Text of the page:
Not the whole story

However, even if the NICE guidance does have the desired effect, there is still an elephant in the room: resistance resulting from animal and environmental antibiotics.

Across Europe and the US, at least as much tonnage of antibiotics is used in agriculture as is used in human medicine. Although there is still dispute, there is a considerable weight of evidence that agricultural antibiotic use is the main source of resistance in Salmonella and Campylobacter infections and contributes significantly to E.coli and entrococci infection [8].

There are many routes for antibiotic resistance to be transferred from sources outside the healthcare system:

  • Direct contact: farm and slaughterhouse workers can be infected by resistant bacteria [9 and references therein] enabling transmission to the community
  • Through the food chain: this is challenging to prove but the weight of evidence is accumulating with an increasing number of reports in the literature
  • Through exposure to bacteria in the environment: in addition to hospital waste, 75-90% of antibiotics used in food animals are excreted unmetabolised into the environment [9]

Actions taken so far include the banning of non-therapeutic use of antibiotics in farming (although some countries still permit the use of antibiotics as growth enhancers)

The WHO has established a list of antimicrobial agents essential for human health – agents that should not be used for treating animals. However, compliance with the WHO regulations is neither mandatory nor regulated [10]!

The environmental risks should be mitigated by improving industrial systems for sanitation and decontamination of hospital sewage water.

So although GPs undoubtedly carry a responsibility for the careful prescription of antibiotics within the healthcare system, the things they aren’t responsible for include:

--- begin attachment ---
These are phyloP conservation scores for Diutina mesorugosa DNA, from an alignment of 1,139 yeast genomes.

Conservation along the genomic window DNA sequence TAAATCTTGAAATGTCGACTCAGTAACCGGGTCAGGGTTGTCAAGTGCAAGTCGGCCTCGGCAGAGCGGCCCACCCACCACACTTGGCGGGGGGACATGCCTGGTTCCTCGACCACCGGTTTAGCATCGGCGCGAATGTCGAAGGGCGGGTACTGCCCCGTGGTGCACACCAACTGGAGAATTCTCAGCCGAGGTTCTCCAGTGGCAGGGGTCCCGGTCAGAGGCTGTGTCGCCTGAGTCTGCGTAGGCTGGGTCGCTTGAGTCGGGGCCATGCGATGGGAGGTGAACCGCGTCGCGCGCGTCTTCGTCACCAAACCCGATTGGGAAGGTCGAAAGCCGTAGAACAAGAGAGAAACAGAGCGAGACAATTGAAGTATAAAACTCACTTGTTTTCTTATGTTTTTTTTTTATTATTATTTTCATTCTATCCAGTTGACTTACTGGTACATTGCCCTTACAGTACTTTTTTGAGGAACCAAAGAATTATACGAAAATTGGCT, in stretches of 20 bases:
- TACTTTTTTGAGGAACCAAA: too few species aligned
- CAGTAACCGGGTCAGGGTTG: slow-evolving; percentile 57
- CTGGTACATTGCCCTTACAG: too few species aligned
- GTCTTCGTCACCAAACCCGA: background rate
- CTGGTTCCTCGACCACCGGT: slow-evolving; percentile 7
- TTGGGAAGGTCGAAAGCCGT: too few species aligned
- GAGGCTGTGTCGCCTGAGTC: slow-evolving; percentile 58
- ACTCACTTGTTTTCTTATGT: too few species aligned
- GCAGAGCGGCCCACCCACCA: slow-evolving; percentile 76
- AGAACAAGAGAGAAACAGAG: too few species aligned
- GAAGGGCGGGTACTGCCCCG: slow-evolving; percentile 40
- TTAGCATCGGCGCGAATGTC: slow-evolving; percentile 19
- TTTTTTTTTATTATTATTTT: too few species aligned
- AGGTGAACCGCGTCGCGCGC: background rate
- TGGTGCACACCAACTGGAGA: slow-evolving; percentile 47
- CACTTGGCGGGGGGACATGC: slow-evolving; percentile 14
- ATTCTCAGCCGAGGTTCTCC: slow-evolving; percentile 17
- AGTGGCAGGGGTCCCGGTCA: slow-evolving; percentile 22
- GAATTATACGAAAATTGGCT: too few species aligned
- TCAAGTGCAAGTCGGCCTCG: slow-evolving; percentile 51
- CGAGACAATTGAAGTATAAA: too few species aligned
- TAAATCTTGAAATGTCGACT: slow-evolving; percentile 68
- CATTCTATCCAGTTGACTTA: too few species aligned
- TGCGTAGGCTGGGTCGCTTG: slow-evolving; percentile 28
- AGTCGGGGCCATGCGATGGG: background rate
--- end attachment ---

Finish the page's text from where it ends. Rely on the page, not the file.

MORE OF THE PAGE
• Implementation of linked AMR surveillance systems that will provide accurate monitoring and reporting of resistance
  • Educating farm workers and everybody involved in ‘farm-to-fork’ food chain
  • Policing which antibiotics can be used for treating animals, avoiding all those that have been identified as essential for human health
  • Developing strategies for reducing the risks of environmental exposure
  • Discovering new antibiotics – the pipeline is currently empty!

I guess that once governments and global agreements have solved all these issues, not just alleged overprescribing, it will be OK to consider striking off GPs. But not until then!


If you would like to comment on any of the issues raised by this article, particularly from your own experience or insight, Healthcare-Arena would welcome your views.


  1. GPOnline (2015): http://www.gponline.com/gps-face-sanctions-inappropriate-antibiotic-prescribing-says-nice/article/1360344. Accessed August 2015
  2. Nesta, Antibiotic prescribing survey (2014): http://www.nesta.org.uk/news/%E2%80%98benefit-doubt%E2%80%99-basis-prescribing-antibiotics-finds-longitude-survey. Accessed August 2015
  3. Cole A. GPs feel pressurised to prescribe unnecessary antibiotics, survey finds. BMJ. 2014;349:g5238.
  4. Nesta Longitude Prize (2014). http://www.nesta.org.uk/news/ps10m-longitude-prize-opens-today-tackle-antibiotic-resistance. Accessed August 2015
  5. Molstad S, Cars O, Struwe J. Strama–a Swedish working model for containment of antibiotic resistance. Euro Surveill. 2008 Nov 13;13(46).
  6. Butler CC, Simpson SA, Dunstan F, Rollnick S, Cohen D, Gillespie D, et al. Effectiveness of multifaceted educational programme to reduce antibiotic dispensing in primary care: practice based randomised controlled trial. BMJ. 2012 Feb 2;344:d8173.
  7. Bekkers M-J, Simpson SA, Dunstan F, Hood K, Hare M, Evans J, et al. Enhancing the quality of antibiotic prescribing in Primary Care: Qualitative evaluation of a blended learning intervention. BMC Fam Pract. 2010 May 7;11:34.
  8. ASOS (Alliance to Save Our Antibiotics (2015) ‘Antimicrobial resistance – why the irresponsible use of antibiotics in agriculture must stop’: http://www.ciwf.org.uk/media/7247793/antibiotics-alliance-40pp-report-2015.pdf. Accessed August 2015
  9. Marshall BM, Levy SB. Food Animals and Antimicrobials: Impacts on Human Health. Clin Microbiol Rev. 2011 Jan 10;24(4):718–33.
  10. WHO (2012): Critically important antimicrobials for human medicine. http://www.who.int/foodsafety/publications/antimicrobials-third/en/. Accessed August 2015.